It was in the early part of July, in the year 1809, that the brig Dolphin left Portsmouth, bound on a voyage to Dutch Guiana, which at that time, in consequence of the malignant fevers that prevailed on the coast, was not inaptly termed “the grave of American seamen.” The crew consisted of the captain and mate, five sailors, a green hand to act as cook, and a cabin. boy. There was also a passenger on board, a young man named Chadwick, who had been residing in Portsmouth, and
was going to Demarara, in the hope — which fortunately for him was not realized — of establishing himself in a mercantile house.
The forecastle being, for obvious reasons, untenable during the outward passage, these ten individuals, when below deck, were stowed away in the cabin and steerage, amid boxes, bales, chests, barrels, and water casks, in a manner somewhat miscellaneous, and not the most commodious or comfortable. Indeed, for several days after we left port, the usual and almost only access to the cabin was by the skylight; and those who made the cabin their home, were obliged to crawl on all fours over the heterogeneous mass of materials with which it was crowded, in order to reach their berths !
The owners of the brig must have calculated largely on favorable weather during the passage; for had we experienced a gale on the coast, or fallen in with the tail-end of a hurricane in the tropics, the whole deck-load would have been swept away, and the lives of the ship’s company placed in imminent peril. The weather, however, proved remarkably mild, and the many inconveniences to which the crew were subjected were borne with exemplary patience, and sometimes even regarded as a capital joke.
We passed the Whale's Back at the mouth of the Piscataqua, and the Isles of Shoals loomed up through the hazy atmosphere; and although the wind was light, and the sea apparently smooth, the brig began to have a motion an awkward, uneasy motion — for which I' could not account, and which, to my great annoyance, continued to increase as we left the land. I staggered as I crossed the quarter-deck, and soon after we cleared the harbor, came near pitching overboard from the platform covering the sheep-pens. My head was strangely confused, and a dizziness seized me, which I in vain
struggled to shake off. My spirits, so gay and buoyant as we sailed down the harbor, sunk to zero.
At length I could not resist the conviction that I was assailed with symptoms of seasickness; a malady which I had always held in contempt, believing it to exist more in imagination than in fact, and which I was determined to resist, as unsailor-like and unmanly. Other symptoms, of a less equivocal description, soon placed the character of my illness beyond a doubt. My woe-begone looks must have betrayed my feelings, for one of the men told me, with a quizzical leer, that old Neptune always exacted toll in advance from a green hand for his passage over the waters.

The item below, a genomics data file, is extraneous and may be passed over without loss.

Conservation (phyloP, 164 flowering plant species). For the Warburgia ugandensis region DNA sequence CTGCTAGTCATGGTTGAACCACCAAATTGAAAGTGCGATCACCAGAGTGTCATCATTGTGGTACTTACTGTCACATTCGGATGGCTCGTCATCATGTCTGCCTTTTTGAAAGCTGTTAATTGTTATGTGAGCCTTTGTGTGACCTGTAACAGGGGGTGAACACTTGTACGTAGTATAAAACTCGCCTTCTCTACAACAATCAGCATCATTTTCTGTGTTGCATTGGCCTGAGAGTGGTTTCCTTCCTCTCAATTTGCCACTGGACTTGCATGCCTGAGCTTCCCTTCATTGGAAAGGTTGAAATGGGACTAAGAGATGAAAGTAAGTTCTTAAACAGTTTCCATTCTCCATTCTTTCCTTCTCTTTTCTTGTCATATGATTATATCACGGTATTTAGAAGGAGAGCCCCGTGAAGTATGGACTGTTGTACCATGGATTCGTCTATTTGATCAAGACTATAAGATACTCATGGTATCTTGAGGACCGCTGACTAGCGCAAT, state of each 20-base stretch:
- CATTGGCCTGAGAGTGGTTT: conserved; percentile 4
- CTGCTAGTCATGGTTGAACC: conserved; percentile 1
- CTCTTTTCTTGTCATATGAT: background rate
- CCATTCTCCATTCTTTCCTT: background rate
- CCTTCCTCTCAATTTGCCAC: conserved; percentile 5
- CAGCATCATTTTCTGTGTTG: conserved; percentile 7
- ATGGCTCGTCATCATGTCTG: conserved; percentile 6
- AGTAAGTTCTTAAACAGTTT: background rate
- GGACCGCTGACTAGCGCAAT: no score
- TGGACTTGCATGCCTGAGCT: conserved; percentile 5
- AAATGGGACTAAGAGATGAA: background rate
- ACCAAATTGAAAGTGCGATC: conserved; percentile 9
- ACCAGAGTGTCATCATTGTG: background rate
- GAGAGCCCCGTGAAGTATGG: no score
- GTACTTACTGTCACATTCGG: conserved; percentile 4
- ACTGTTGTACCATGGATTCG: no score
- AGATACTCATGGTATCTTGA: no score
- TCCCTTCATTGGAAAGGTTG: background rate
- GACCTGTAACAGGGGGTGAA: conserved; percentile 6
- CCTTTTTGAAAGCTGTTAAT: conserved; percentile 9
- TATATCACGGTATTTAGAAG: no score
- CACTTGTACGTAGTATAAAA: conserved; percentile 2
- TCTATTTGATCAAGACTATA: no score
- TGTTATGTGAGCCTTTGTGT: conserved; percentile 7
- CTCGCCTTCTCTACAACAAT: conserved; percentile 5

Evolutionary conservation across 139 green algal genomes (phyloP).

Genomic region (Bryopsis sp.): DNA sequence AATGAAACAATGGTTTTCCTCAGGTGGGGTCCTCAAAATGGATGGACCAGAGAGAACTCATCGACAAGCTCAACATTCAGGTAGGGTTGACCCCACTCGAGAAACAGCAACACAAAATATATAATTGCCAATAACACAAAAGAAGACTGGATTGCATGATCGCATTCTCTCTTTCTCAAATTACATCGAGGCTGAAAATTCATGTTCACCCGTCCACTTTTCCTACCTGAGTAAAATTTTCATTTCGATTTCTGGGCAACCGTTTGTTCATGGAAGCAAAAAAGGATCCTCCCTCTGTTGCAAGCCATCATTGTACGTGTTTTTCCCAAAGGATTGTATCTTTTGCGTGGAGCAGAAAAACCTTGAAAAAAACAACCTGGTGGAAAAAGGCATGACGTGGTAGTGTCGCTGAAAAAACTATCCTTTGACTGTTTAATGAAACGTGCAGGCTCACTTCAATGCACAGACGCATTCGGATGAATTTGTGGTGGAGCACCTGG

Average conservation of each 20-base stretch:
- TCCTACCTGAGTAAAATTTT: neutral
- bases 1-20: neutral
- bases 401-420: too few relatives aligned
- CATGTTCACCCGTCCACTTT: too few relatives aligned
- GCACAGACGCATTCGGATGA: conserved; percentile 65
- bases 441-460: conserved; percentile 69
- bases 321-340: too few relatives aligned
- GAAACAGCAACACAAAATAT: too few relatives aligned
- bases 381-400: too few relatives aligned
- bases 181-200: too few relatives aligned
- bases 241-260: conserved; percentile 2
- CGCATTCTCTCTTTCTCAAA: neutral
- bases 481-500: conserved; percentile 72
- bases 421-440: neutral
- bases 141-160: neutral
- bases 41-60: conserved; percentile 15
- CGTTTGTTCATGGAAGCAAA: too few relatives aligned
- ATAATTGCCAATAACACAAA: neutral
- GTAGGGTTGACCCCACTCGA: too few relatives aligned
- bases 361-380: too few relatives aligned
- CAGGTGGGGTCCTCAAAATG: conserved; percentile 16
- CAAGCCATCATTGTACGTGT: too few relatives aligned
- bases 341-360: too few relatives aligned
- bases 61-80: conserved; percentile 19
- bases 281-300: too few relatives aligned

Mr. Thompson, who seemed to pity my miserable condition, gravely assured me that exercise was a capital thing as a preventive or cure for seasickness, and advised me to try the pump.
I followed his advice: a few strokes brought up the bilge water, than which nothing at that time could have been more insufferably nauseous ! I left the pump in disgust, and retiring to the after part of the quarter-deck, threw myself down on a coil of rope, unable longer to struggle with my fate. There I remained unnoticed and uncared for for several hours, when, the wind having changed, the rope which formed my bed, and proved to be the “main sheet,” was wanted, and I was unceremoniously ejected from my quarters, and roughly admonished to “go below and keep out of the way!” I crawled into the cabin, and, stretched on some boxes, endeavored to get a little sleep; but the conglomeration of smells of a most inodorous character, which, as it seemed to my distempered fancy, pervaded every part of the vessel, prevented my losing a sense of suffering in sleep.
As I lay musing on the changes which a few days had wrought in my condition, and, borne down by the pangs of seasickness, was almost ready to admit that